A constructive engagement with the classical theories

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Unformatted text preview: or on these issues in particular he wrote in many voices. A constructive engagement with the classical theories of Piaget and Vygotsky may also contribute to the further elaboration of the theory of social representations. References The Development of Social Representations of Gender Davies, B. (1989). The discursive production of the Male/Female dualism in school settings. Oxford Review of Education, 15, 229-41. de Rosa, A. S. (1987). The social representations of mental illness in children and adults. In W. Doise and S. Moscovici (Eds) Current issues in Social Psychology, Vol 2. Cambridge: Cambridge University Press. Duveen, G. and Lloyd, B. (1990). Introduction. In G. Duveen and B. Lloyd (Eds) Social Representations and the Development of Knowledge. Cambridge: Cambridge University Press. Lloyd, B. and Duveen, G. (1992). Gender Identities and Education: The impact of starting school. London: Harvester-Wheatsheaf. Molinari, L. and Emiliani, F. (1990). What is an image? The structure of mothers' images of the child and their influence on conversational styles. In G. Duveen and B. Lloyd (Eds) Social Representations and the Development of Knowledge. Cambridge: Cambridge University Press. Moscovici, S. (1981). On social representation. In J. Forgas (Ed) Social Cognition. London: Academic Press. Moscovici, S. (1990). Social psychology and developmental psychology: Extending the conversation. In G. Duveen and B. Lloyd (Eds) Social Representations and the Development of Knowledge. Cambridge: Cambridge University Press. Mugny, G. and Carugati, F. (1989). Social Representations of Intelligence. Cambridge: Cambridge University Press. Vygotsky, L. (1978). Mind in Society. Cambridge, Mass.: Harvard University Press. Gerard Duveen, Faculty of Social and Political Sciences, University of Cambridge, Free School Lane, Cambridge CB2 3RQ, Great Britain. 7...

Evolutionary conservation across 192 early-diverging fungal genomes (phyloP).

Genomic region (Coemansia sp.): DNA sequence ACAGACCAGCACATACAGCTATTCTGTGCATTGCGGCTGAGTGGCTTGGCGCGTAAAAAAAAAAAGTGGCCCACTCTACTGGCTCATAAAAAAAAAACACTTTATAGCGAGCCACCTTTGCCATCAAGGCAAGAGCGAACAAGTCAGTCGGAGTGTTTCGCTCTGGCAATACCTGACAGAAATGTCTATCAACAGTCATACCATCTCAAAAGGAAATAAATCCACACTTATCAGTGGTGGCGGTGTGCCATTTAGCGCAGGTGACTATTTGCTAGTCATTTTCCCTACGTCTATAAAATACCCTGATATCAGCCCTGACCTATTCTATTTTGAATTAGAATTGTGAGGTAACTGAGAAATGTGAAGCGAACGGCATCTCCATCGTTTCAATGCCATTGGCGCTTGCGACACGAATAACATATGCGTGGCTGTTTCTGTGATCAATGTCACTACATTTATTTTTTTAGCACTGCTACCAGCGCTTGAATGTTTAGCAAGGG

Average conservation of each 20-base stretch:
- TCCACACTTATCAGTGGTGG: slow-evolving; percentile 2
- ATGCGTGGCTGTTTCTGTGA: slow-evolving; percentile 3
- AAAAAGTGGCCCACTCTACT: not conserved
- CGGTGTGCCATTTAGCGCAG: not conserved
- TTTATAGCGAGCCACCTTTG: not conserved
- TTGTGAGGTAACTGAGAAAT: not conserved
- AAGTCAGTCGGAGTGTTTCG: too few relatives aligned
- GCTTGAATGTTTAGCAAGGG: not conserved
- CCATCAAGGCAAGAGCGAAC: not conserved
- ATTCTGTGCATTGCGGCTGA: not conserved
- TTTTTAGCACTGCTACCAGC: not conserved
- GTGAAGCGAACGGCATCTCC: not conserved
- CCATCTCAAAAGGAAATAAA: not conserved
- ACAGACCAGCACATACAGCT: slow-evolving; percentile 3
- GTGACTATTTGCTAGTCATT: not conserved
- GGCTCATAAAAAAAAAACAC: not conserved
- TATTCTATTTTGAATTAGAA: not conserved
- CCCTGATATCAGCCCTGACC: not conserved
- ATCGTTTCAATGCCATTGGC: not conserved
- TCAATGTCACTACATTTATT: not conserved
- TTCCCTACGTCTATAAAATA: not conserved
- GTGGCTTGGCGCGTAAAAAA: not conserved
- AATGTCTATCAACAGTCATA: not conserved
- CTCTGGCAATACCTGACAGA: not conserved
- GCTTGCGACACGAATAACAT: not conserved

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This note was uploaded on 12/13/2012 for the course PSYCHOLOGY 107 taught by Professor Neascu during the Spring '12 term at UMass (Amherst).

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